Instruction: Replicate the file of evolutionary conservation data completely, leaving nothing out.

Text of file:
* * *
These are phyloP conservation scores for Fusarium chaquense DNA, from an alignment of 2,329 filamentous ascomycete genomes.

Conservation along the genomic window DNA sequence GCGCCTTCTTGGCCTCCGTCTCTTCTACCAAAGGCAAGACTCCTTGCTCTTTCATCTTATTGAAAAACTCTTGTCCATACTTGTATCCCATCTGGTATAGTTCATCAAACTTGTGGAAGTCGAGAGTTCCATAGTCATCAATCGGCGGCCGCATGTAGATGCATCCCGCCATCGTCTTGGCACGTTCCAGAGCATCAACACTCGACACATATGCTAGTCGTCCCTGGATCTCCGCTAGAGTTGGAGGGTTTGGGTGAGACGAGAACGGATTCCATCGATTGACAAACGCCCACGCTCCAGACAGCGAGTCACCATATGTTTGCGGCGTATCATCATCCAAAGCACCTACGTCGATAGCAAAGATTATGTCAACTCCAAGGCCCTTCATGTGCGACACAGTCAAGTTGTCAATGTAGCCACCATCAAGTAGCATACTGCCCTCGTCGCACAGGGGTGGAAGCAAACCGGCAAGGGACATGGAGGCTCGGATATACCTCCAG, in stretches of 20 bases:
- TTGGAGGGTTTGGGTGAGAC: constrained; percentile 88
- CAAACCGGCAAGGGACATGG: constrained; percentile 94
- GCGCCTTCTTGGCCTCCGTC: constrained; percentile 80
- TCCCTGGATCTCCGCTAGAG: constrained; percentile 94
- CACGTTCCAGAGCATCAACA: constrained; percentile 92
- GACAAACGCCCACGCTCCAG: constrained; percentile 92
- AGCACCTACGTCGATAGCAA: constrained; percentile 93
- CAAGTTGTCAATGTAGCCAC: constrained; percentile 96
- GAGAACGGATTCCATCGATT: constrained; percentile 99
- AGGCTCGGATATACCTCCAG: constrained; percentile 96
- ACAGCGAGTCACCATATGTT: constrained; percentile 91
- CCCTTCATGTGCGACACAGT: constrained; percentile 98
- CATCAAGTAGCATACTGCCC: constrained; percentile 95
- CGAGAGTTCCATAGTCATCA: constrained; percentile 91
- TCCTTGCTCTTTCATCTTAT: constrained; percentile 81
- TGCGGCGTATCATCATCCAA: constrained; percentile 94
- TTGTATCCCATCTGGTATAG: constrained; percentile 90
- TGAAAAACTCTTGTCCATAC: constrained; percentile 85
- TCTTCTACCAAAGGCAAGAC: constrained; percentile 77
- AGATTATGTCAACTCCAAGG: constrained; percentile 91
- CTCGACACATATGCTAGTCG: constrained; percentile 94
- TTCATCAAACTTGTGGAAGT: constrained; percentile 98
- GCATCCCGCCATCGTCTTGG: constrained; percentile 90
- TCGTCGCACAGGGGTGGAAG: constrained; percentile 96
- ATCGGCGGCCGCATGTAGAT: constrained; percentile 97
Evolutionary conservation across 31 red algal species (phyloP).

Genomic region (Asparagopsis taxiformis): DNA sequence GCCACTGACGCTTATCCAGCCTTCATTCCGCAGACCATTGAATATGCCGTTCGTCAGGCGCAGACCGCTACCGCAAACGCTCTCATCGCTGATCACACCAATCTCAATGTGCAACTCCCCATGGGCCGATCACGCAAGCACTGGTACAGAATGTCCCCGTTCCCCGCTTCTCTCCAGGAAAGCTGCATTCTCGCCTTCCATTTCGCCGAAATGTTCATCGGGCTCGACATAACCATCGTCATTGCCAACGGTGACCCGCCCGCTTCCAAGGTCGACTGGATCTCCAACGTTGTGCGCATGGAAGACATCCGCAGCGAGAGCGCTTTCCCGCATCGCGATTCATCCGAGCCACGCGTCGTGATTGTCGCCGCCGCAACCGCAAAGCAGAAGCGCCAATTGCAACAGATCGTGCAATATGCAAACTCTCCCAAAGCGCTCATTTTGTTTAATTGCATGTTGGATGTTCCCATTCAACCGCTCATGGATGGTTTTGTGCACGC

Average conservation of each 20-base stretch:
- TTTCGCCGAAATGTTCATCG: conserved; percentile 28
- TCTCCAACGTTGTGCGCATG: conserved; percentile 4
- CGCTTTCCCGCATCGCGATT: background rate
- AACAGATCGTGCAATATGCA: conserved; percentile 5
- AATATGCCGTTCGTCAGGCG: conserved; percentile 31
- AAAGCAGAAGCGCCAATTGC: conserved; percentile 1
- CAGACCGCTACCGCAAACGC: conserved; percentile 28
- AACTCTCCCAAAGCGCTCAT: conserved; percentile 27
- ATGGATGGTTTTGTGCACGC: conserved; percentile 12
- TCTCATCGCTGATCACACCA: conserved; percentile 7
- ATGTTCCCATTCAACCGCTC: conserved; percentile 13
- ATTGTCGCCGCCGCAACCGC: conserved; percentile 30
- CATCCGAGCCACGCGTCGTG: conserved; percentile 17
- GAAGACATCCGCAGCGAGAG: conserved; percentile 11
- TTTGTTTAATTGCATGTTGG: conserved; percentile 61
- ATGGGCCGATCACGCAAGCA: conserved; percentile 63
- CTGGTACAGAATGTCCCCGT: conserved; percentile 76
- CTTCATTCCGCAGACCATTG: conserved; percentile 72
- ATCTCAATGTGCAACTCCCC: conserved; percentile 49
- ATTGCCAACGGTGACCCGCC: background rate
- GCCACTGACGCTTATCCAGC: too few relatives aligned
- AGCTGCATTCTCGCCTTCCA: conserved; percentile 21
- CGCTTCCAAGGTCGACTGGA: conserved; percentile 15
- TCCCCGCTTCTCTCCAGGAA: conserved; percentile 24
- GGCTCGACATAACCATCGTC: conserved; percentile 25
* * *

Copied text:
These are phyloP conservation scores for Fusarium chaquense DNA, from an alignment of 2,329 filamentous ascomycete genomes.

Conservation along the genomic window DNA sequence GCGCCTTCTTGGCCTCCGTCTCTTCTACCAAAGGCAAGACTCCTTGCTCTTTCATCTTATTGAAAAACTCTTGTCCATACTTGTATCCCATCTGGTATAGTTCATCAAACTTGTGGAAGTCGAGAGTTCCATAGTCATCAATCGGCGGCCGCATGTAGATGCATCCCGCCATCGTCTTGGCACGTTCCAGAGCATCAACACTCGACACATATGCTAGTCGTCCCTGGATCTCCGCTAGAGTTGGAGGGTTTGGGTGAGACGAGAACGGATTCCATCGATTGACAAACGCCCACGCTCCAGACAGCGAGTCACCATATGTTTGCGGCGTATCATCATCCAAAGCACCTACGTCGATAGCAAAGATTATGTCAACTCCAAGGCCCTTCATGTGCGACACAGTCAAGTTGTCAATGTAGCCACCATCAAGTAGCATACTGCCCTCGTCGCACAGGGGTGGAAGCAAACCGGCAAGGGACATGGAGGCTCGGATATACCTCCAG, in stretches of 20 bases:
- TTGGAGGGTTTGGGTGAGAC: constrained; percentile 88
- CAAACCGGCAAGGGACATGG: constrained; percentile 94
- GCGCCTTCTTGGCCTCCGTC: constrained; percentile 80
- TCCCTGGATCTCCGCTAGAG: constrained; percentile 94
- CACGTTCCAGAGCATCAACA: constrained; percentile 92
- GACAAACGCCCACGCTCCAG: constrained; percentile 92
- AGCACCTACGTCGATAGCAA: constrained; percentile 93
- CAAGTTGTCAATGTAGCCAC: constrained; percentile 96
- GAGAACGGATTCCATCGATT: constrained; percentile 99
- AGGCTCGGATATACCTCCAG: constrained; percentile 96
- ACAGCGAGTCACCATATGTT: constrained; percentile 91
- CCCTTCATGTGCGACACAGT: constrained; percentile 98
- CATCAAGTAGCATACTGCCC: constrained; percentile 95
- CGAGAGTTCCATAGTCATCA: constrained; percentile 91
- TCCTTGCTCTTTCATCTTAT: constrained; percentile 81
- TGCGGCGTATCATCATCCAA: constrained; percentile 94
- TTGTATCCCATCTGGTATAG: constrained; percentile 90
- TGAAAAACTCTTGTCCATAC: constrained; percentile 85
- TCTTCTACCAAAGGCAAGAC: constrained; percentile 77
- AGATTATGTCAACTCCAAGG: constrained; percentile 91
- CTCGACACATATGCTAGTCG: constrained; percentile 94
- TTCATCAAACTTGTGGAAGT: constrained; percentile 98
- GCATCCCGCCATCGTCTTGG: constrained; percentile 90
- TCGTCGCACAGGGGTGGAAG: constrained; percentile 96
- ATCGGCGGCCGCATGTAGAT: constrained; percentile 97
Evolutionary conservation across 31 red algal species (phyloP).

Genomic region (Asparagopsis taxiformis): DNA sequence GCCACTGACGCTTATCCAGCCTTCATTCCGCAGACCATTGAATATGCCGTTCGTCAGGCGCAGACCGCTACCGCAAACGCTCTCATCGCTGATCACACCAATCTCAATGTGCAACTCCCCATGGGCCGATCACGCAAGCACTGGTACAGAATGTCCCCGTTCCCCGCTTCTCTCCAGGAAAGCTGCATTCTCGCCTTCCATTTCGCCGAAATGTTCATCGGGCTCGACATAACCATCGTCATTGCCAACGGTGACCCGCCCGCTTCCAAGGTCGACTGGATCTCCAACGTTGTGCGCATGGAAGACATCCGCAGCGAGAGCGCTTTCCCGCATCGCGATTCATCCGAGCCACGCGTCGTGATTGTCGCCGCCGCAACCGCAAAGCAGAAGCGCCAATTGCAACAGATCGTGCAATATGCAAACTCTCCCAAAGCGCTCATTTTGTTTAATTGCATGTTGGATGTTCCCATTCAACCGCTCATGGATGGTTTTGTGCACGC

Average conservation of each 20-base stretch:
- TTTCGCCGAAATGTTCATCG: conserved; percentile 28
- TCTCCAACGTTGTGCGCATG: conserved; percentile 4
- CGCTTTCCCGCATCGCGATT: background rate
- AACAGATCGTGCAATATGCA: conserved; percentile 5
- AATATGCCGTTCGTCAGGCG: conserved; percentile 31
- AAAGCAGAAGCGCCAATTGC: conserved; percentile 1
- CAGACCGCTACCGCAAACGC: conserved; percentile 28
- AACTCTCCCAAAGCGCTCAT: conserved; percentile 27
- ATGGATGGTTTTGTGCACGC: conserved; percentile 12
- TCTCATCGCTGATCACACCA: conserved; percentile 7
- ATGTTCCCATTCAACCGCTC: conserved; percentile 13
- ATTGTCGCCGCCGCAACCGC: conserved; percentile 30
- CATCCGAGCCACGCGTCGTG: conserved; percentile 17
- GAAGACATCCGCAGCGAGAG: conserved; percentile 11
- TTTGTTTAATTGCATGTTGG: conserved; percentile 61
- ATGGGCCGATCACGCAAGCA: conserved; percentile 63
- CTGGTACAGAATGTCCCCGT: conserved; percentile 76
- CTTCATTCCGCAGACCATTG: conserved; percentile 72
- ATCTCAATGTGCAACTCCCC: conserved; percentile 49
- ATTGCCAACGGTGACCCGCC: background rate
- GCCACTGACGCTTATCCAGC: too few relatives aligned
- AGCTGCATTCTCGCCTTCCA: conserved; percentile 21
- CGCTTCCAAGGTCGACTGGA: conserved; percentile 15
- TCCCCGCTTCTCTCCAGGAA: conserved; percentile 24
- GGCTCGACATAACCATCGTC: conserved; percentile 25